GINA group provides the big picture in wildfire season
Fire season is underway in Alaska, and the University of Alaska Fairbanks Geophysical Institute is helping — as it does every year — in the battle against the flames.
This vital and rapid support comes from a Geophysical Institute unit known as the Geographic Information Network of Alaska, or GINA. And it’s done with the aid of data from two satellites orbiting 512 miles above Earth and support from the federal Joint Polar Satellite System program.
“From us you get frequent and fast image delivery, and those images show fire hot spots and fire extent,” GINA Director Jennifer Delamere said.
Data is downloaded and processed through software developed in nationwide collaborations and used across the country, rapidly producing images that show fire location, extent and intensity. It’s valuable information for wildfire managers — and the wider public.
GINA images help in fire detection and response. Wildfire managers, for example, detected two wildfires in mid-June by noticing their heat signature on the GINA images. An aircraft was sent to investigate each blaze. GINA imagery is also being used to assess the current Haystack fire extent, near a residential subdivision just north of Fairbanks off the Elliott Highway, and the Noatak River fire in Northwest Alaska.
In Alaska, the rapid production of images is made possible because Fairbanks lies under the orbits of the NOAA-20 and Suomi NPP satellites, launched in 2017 and 2011. These polar-orbiting satellites pass over Alaska as many as 18 times daily in the northern part of the state and up to eight times daily in Southeast Alaska.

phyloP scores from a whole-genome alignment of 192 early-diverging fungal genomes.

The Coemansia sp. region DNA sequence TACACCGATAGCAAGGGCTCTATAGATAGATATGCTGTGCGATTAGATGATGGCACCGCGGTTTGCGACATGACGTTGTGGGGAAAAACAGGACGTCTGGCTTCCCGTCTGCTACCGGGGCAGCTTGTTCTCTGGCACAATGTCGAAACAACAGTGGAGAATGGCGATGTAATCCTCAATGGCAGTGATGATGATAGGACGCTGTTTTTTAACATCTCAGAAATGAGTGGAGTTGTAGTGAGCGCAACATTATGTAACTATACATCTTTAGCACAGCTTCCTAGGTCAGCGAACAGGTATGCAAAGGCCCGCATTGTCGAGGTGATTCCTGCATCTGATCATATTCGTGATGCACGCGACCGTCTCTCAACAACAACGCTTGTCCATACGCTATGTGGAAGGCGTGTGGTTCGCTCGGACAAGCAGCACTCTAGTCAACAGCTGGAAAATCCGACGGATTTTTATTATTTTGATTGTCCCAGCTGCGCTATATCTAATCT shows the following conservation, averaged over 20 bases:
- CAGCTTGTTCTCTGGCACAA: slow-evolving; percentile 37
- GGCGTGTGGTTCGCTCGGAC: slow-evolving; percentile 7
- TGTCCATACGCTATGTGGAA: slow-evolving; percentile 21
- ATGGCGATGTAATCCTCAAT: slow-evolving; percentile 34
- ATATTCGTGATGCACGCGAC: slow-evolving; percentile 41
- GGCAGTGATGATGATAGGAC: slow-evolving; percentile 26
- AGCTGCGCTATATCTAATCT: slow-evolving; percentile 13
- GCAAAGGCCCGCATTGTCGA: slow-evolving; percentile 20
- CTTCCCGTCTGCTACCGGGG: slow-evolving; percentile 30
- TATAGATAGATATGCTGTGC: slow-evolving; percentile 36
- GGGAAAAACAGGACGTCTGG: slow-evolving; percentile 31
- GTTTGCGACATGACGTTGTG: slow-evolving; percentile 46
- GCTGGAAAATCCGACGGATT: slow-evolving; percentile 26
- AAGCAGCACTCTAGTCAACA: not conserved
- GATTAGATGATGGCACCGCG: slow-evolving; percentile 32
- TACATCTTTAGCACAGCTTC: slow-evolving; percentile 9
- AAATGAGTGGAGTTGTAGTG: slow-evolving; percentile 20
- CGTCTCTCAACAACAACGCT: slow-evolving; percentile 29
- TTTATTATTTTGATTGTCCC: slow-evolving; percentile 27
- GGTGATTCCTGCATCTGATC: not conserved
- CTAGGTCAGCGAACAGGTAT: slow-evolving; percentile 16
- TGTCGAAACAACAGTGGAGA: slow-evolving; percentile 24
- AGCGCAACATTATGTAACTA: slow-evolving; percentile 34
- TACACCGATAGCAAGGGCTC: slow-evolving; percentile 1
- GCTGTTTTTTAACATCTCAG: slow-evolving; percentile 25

“What makes UAF unique is that we have the antennas here in Interior Alaska to receive the data in near real time,” Delamere said. “A satellite flying over downlinks to us, we ingest the data into our computer systems and right away are making products. Within 15 to 35 minutes, products are going out to the user community.”
The two polar-orbiting satellites each carry an instrument called the Visible Infrared Imaging Radiometer Suite, or VIIRS, which provides information about wildfires and other aspects of the environment, according to the Joint Polar Satellite System, a program of NASA and the National Oceanic and Atmospheric Administration.
GINA, using data downlinked through UAF antennas on campus and at NOAA’s site off the Steese Highway north of Fairbanks, produces a variety of high-resolution images to help wildfire managers.
“If you want to know where the smoke is, the best image for that is what we call a true color image. That image replicates what your eyes see,” Delamere said. “If you want to know where fires are actively burning, you use our fire color image. If you want to estimate how hot a fire is, you would use our fire temperature image.”
GINA also examines the images to make sure that what shows up as a fire is actually a fire. That’s the job of Carl Dierking, GINA’s satellite liaison to agencies such as the Alaska Fire Service and National Weather Service.
“We’re continually monitoring the data that we send out to make sure that it’s the best quality,” Dierking said. “And if we see anything suspicious that might be noteworthy, we’ll certainly inform our users about that. We’re probably more in tune to it if there’s fires occurring.”
GINA provides information for the most publicly known wildfire mapping system, the Alaska Wildland Fire Information Map Series operated by the Alaska Fire Service and the Alaska Interagency Coordination Center.
“It helps to add a comprehensive picture of wildfires across the landscape,” said Jennifer Jenkins, a geographic information system specialist for BLM Alaska Fire Service. “In Alaska, because we get multiple satellite passes a day, anyone using it can track the changes in wildfire and smoke.”
GINA’s wildfire imagery will get even better next year with the scheduled launch of the Joint Polar Satellite System-2 satellite, which will also carry a VIIRS. Assuming the two current satellites remain healthy, Alaska’s wildfire watchers will benefit from having yet another set of eyes in the sky.